• Microeconomics
  • Macroeconomics
  • math for Economics

Microeconomics Unit Catalog - Includes 165 Videos

The Basics of Economics

What is economics? Many will tell you that economics is about making choices in conditions of scarcity; others will tell you that it is about making decisions on the margins, and a few will tell you that those two answers are the same.

Units include:

How Income Flows - Households and Firms

Opportunity Cost vs Choice

Production Possibility Frontier

Production Possibility Curve

Public Goods

Market Forces - Supply and Demand

The demand curve can show a single individual's demand for a good or it can show many individuals’ aggregate demand for a good. The supply curve shows a positive relationship between the quantity of a good sold and the price at which it is sold.

Units include:

Supply Curve

Giffen Goods

Demand Curve

Market Forces - Equilibrium

Market Equilibrium occurs when the market price reaches a level at which quantity supplied equals quantity demanded.

Units include:

Market Equilibrium

Case Study - Green Space and Equilibrium


When prices change, the quantity that consumers buy will also change. When prices increase, consumers purchase less; the quantity demanded decreases. The question is, by how much?

Units include:

Price Elasticity of Demand

Income Elasticity of Demand

Cross-Price Elasticity of Demand

Marginal Utility

When consumers consume various quantities of a particular good, they realize different levels of utility from that consumption.

Units include:

Diminishing Marginal Utility

Case Study - Diminishing Marginal Utility

Consumer Choice

One of the goals of economics is to understand how people make decisions about what to buy and consume. To do this, economists have developed a model of consumer choice called the utility maximization framework.

Units include:

Indifference Curves

Maximizing Utility with a Budget

Producer Surplus Consumer Surplus

Producer Behavior

One of the important subjects in economics is international trade. In today's world economy, it is very important to understand why international trade happens. About two thirds of all international trade happens because of comparative advantage.

Units include:

Comparative Advantage and International Trade

Production Possibility Frontier


How do firms and businesses decide how to price things? How do these prices affect demand?

Units include:
Elasticity of Supply
Price Intervention
Price Discrimination
Price Collusion

Costs of Production

Every business, large or small, needs to understand its cost of production to operate efficiently and effectively maximize profit.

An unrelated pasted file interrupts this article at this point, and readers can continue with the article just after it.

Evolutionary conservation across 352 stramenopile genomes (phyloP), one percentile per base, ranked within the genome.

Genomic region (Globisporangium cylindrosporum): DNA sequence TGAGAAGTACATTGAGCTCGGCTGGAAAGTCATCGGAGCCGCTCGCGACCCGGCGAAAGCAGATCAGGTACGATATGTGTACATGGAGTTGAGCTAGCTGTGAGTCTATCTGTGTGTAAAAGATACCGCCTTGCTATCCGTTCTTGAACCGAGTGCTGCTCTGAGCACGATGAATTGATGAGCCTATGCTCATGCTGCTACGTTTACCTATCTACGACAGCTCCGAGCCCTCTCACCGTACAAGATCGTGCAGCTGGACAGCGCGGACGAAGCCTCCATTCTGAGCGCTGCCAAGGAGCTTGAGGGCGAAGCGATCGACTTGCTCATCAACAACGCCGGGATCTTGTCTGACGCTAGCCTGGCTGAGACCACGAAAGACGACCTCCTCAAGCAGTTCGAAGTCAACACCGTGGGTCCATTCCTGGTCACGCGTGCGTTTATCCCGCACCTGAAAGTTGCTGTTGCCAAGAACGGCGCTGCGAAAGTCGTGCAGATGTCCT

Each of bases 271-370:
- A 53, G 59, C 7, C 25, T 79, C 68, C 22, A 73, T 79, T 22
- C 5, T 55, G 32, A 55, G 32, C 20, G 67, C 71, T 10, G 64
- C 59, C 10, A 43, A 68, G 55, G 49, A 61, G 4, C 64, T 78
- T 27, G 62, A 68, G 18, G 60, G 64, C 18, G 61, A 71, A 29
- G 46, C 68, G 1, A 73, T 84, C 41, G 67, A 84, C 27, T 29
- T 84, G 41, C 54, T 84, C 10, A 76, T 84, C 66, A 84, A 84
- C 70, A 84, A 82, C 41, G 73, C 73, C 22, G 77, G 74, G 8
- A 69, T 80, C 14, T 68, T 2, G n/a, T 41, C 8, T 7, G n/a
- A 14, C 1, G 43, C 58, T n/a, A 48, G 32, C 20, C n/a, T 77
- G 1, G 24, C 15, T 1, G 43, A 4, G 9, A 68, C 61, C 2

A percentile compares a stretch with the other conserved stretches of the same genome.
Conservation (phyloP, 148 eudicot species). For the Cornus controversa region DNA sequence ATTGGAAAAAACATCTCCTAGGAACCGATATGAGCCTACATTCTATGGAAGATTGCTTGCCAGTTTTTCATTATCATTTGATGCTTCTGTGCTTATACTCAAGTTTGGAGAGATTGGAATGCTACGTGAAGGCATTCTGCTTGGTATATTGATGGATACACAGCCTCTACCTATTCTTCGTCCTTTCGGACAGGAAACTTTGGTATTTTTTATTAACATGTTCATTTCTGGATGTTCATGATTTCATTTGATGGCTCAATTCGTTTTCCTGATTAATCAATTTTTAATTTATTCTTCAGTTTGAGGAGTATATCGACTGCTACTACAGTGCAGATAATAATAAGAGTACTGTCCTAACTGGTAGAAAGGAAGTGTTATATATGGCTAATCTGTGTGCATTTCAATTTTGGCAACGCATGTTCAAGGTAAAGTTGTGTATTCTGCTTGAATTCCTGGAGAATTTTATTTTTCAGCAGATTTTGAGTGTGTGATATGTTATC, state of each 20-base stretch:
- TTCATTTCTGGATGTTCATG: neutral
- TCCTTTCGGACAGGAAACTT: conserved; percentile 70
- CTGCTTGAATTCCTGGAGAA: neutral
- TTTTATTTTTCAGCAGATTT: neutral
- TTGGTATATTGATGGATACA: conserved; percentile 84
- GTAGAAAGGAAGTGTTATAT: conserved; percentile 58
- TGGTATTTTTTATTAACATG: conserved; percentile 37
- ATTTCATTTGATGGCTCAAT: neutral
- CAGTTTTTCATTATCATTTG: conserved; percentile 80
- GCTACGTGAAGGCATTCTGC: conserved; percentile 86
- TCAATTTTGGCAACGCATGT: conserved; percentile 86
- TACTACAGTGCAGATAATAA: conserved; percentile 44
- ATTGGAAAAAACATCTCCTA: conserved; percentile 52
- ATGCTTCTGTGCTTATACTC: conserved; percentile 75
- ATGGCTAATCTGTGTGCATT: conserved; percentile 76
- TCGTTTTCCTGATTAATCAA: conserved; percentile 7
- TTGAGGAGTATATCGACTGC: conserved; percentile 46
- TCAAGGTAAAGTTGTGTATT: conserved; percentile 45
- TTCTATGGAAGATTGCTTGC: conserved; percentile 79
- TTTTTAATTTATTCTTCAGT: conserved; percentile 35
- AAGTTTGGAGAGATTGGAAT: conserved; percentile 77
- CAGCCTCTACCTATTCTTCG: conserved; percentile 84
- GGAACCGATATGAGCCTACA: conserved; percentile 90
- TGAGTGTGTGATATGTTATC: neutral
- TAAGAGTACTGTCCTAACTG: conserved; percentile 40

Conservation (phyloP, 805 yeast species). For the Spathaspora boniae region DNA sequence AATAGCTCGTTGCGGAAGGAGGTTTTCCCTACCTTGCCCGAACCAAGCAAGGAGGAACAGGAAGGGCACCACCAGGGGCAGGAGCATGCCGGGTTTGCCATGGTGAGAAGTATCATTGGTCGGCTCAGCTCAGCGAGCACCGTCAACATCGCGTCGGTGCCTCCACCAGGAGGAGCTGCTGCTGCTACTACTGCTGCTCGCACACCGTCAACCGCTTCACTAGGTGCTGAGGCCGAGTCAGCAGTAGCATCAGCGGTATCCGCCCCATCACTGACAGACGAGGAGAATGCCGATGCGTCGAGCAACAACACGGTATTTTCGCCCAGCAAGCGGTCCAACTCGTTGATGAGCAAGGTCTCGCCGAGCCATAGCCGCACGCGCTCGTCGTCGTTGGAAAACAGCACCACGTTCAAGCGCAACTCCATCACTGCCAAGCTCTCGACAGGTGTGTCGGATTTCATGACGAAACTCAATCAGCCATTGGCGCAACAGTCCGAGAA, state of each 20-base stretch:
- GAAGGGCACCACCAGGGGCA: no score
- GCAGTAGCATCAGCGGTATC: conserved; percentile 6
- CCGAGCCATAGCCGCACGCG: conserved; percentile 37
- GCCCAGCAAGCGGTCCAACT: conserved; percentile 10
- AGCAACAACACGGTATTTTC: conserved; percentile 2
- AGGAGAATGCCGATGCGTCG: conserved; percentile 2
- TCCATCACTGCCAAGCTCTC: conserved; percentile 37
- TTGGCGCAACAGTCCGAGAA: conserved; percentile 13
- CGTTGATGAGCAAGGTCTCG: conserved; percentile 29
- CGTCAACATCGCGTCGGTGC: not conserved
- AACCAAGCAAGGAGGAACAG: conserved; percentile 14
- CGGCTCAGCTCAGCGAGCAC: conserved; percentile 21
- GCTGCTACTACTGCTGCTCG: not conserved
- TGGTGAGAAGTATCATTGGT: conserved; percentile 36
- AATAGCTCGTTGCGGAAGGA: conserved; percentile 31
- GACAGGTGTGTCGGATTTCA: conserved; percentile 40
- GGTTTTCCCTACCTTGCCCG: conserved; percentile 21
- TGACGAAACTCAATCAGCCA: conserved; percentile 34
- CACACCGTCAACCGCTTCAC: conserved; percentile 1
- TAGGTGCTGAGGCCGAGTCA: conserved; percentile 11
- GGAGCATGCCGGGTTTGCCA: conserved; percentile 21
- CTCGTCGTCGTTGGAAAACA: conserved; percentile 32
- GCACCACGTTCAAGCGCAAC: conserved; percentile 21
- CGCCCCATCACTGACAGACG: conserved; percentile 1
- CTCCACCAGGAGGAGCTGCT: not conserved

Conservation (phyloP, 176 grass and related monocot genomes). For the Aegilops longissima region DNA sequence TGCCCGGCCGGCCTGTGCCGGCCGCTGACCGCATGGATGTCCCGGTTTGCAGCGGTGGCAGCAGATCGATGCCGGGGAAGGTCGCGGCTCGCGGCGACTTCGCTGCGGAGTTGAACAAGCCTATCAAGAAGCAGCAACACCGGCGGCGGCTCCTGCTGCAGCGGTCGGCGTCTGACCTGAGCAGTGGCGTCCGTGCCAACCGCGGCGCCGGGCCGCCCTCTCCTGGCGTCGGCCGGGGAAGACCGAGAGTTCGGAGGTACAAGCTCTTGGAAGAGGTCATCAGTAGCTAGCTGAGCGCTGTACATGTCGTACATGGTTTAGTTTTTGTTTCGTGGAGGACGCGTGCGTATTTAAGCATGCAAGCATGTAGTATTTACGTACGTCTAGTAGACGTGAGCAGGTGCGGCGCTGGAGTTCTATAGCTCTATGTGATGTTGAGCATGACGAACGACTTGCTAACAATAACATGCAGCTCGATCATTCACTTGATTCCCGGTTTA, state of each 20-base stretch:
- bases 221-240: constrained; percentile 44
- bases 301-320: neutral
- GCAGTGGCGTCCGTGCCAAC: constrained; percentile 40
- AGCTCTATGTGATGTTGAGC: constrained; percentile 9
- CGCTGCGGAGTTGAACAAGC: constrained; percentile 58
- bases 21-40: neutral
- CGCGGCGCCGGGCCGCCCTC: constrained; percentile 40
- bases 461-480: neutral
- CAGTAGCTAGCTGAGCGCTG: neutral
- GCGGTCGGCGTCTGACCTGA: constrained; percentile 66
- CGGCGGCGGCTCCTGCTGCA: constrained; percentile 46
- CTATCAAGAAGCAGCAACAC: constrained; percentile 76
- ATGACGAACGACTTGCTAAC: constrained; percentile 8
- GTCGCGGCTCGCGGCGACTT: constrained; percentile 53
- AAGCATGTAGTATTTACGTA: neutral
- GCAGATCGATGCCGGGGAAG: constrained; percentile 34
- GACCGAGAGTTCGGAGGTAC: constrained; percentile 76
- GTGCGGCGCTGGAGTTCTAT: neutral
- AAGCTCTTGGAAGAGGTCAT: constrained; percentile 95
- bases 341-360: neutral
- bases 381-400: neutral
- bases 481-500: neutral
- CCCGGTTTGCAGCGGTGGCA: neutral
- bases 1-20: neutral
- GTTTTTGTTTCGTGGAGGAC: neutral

Units include:

Costs of Production

Marginal Product

Marginal Cost and Average Fixed Cost

Declining Average Cost

Labor Markets

Why does a firm hire a worker? What questions does a firm have to ask to decide if they should hire a worker? Why would a single employer pay two different people different wages to do what seems like the same job, or to perform the same task?

Units include:

The Firm's Hiring Decision

Why Wages Vary

Negative Externalities and Taxes

A negative externality is a cost that an economic transaction imposes upon an uninvolved third party. Consumption causes some negative externalities. Production causes others. Taxation is one solution. Taxes also affect prices.

Units include:

Negative Externality


Market Structures - Introduction

In this unit we review the four traditional market structures that we use in industrial organization or industry analysis.

Units include:

Four Market Structures

Case Study - Gas Stations

Perfect Competition

The characteristics of perfect competition: There are many buyers and sellers; Goods are homogeneous; Firms are price takers; Firms freely enter and exit the market.

Units include:

Perfect Competition - Introduction

Perfect Competition - Profit Scenario

Perfect Competition - Minimizing Losses

Perfect Competition - Shutdown Scenario

Perfect Competition - Supply and Demand


A monopoly, by definition, is a market structure with only one seller and no close substitutes.

Units include:

Monopoly - Introduction

Natural Monopoly

Monopolistic Competition

If you consider the firms where you shop most frequently and the firms that advertise the most, many of them are in a market that we describe as monopolistic competition.

Units include:

Monopolistic Competition Introduction

Monopolistic Competition Dynamics

Monopolistic Competition Equilibrium


The first assumption that we make about an oligopoly is that there are few firms. This contrasts with perfect competition where there are many firms, and with monopoly, where there is just a single firm.

Units include:

Oligopoly - Introduction

Case Study - Airlines vs. OPEC